Other times, as in the first Iraq war in 1991, we purposely bombed the irrigation, sanitation, and electric plants. [5] A million Iraqis, mainly children, subsequently died from starvation and disease. TV news rarely reports such information, which might cause Americans to question some of the wanton destruction. However, in this case we have the admission of Madeleine Albright [6] on “60 Minutes”. The destruction we have helped do to Yemen would be a war crime under rules America used at the Nuremberg Trials.


Most of Mosul’s population is probably not pro-ISIS; the group captured the city and was not invited in. Yet now we hear Republican presidential candidates urging carpet bombing and obliteration of Iraqi and Syrian cities in order to “win” a war against ISIS. But will such actions gain us peace or allies among other Arabs? Or will it just continue our unending wars in the Muslim world? And generate more bitter hatred of America?

Jon Basil Utley is publisher of The American Conservative.

11 Comments (Open | Close)

11 Comments To "Among the Rubble of the Freedom Agenda"

#1 Comment By Chris Chuba On March 24, 2016 @ 8:33 am

The U.S. admitted to at least 600 air strikes to defeat a force of about 400 ISIS fighters in Ramadi and the city looked like the surface of the moon. Meanwhile, the press coverage of the event was glowing.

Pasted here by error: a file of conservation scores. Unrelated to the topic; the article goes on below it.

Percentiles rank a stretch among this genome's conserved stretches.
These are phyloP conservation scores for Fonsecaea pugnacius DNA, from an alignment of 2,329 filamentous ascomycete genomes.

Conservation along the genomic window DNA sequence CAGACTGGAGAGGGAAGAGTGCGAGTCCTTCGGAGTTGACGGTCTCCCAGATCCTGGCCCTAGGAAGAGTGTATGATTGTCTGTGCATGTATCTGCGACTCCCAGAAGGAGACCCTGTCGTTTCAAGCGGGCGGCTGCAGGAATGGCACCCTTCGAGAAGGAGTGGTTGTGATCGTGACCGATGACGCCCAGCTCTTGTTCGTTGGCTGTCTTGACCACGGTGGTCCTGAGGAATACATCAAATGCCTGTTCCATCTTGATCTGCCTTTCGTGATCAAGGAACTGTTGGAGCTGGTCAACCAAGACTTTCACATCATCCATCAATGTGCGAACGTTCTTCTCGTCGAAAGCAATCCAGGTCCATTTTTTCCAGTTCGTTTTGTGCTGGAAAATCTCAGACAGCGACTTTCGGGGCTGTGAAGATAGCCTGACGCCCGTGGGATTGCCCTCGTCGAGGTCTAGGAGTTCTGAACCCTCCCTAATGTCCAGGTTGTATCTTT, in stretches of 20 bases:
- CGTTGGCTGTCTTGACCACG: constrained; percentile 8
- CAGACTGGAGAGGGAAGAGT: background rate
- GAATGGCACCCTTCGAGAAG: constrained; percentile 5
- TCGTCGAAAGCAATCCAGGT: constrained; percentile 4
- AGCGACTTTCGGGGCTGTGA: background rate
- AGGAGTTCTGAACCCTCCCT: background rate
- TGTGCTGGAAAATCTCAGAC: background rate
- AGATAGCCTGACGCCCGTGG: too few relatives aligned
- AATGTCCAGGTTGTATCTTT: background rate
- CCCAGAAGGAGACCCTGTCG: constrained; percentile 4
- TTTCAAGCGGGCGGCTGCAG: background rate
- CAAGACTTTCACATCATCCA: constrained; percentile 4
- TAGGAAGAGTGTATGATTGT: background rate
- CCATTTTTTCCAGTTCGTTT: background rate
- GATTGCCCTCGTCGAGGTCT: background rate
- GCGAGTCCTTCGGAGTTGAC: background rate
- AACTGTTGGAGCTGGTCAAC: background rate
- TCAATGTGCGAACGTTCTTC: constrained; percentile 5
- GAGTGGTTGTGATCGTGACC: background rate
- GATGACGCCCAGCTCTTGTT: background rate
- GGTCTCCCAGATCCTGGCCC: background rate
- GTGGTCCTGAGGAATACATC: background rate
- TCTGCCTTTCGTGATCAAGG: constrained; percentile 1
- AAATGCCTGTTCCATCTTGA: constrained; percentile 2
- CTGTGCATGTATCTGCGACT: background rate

Now contrast this to the media’s sneering coverage of the Russian campaign in Syria. Unless you are living on the Moon, I don’t really need to elaborate.

In just the past week, CNN’s did a multi-part series where they take rebel allegations that the Russians have been targeting hospitals basically as fact, despite the fact that the Russians deny this, negotiated a ceasefire, and that Assad has even paid civil servants in rebel areas.

We do not have an MSM that portrays anything close to reality anymore. We are doomed to continue to make bad decisions in the M.E. because we are constantly being fed misinformation.

#2 Comment By James Ervin On March 24, 2016 @ 11:15 am

“Our cities have never been so destroyed, so we have little comprehension about what we do to the cities of other nations.”

I have to disagree with this specific point while, I think, reinforcing your your overall message. I know it was a long time ago, but remember Sherman’s march to the sea through Georgia? A lot of cities got leveled. So what did we gain from that? First, we did get to end that war, which is no small thing, but the aftermath? Reconstruction, which led to the creation of the KKK, and then Jim Crow resulted. We are still living with the consequences every time you see a good old boy with his stars and bars or memes of “the south shall rise again” that persist to this day.

I find it amazing that the people who advocate us fighting and then occupying other nations, can’t see the parallels in our own past to see what can happen. Of course that would mean that they have to think past their Jingoistic ideology and actually consider the world as it really is.

P.S. That “I’m not a robot test” is no joke, I was beginning to doubt my own humanity there.

#3 Comment By Joe F On March 24, 2016 @ 12:56 pm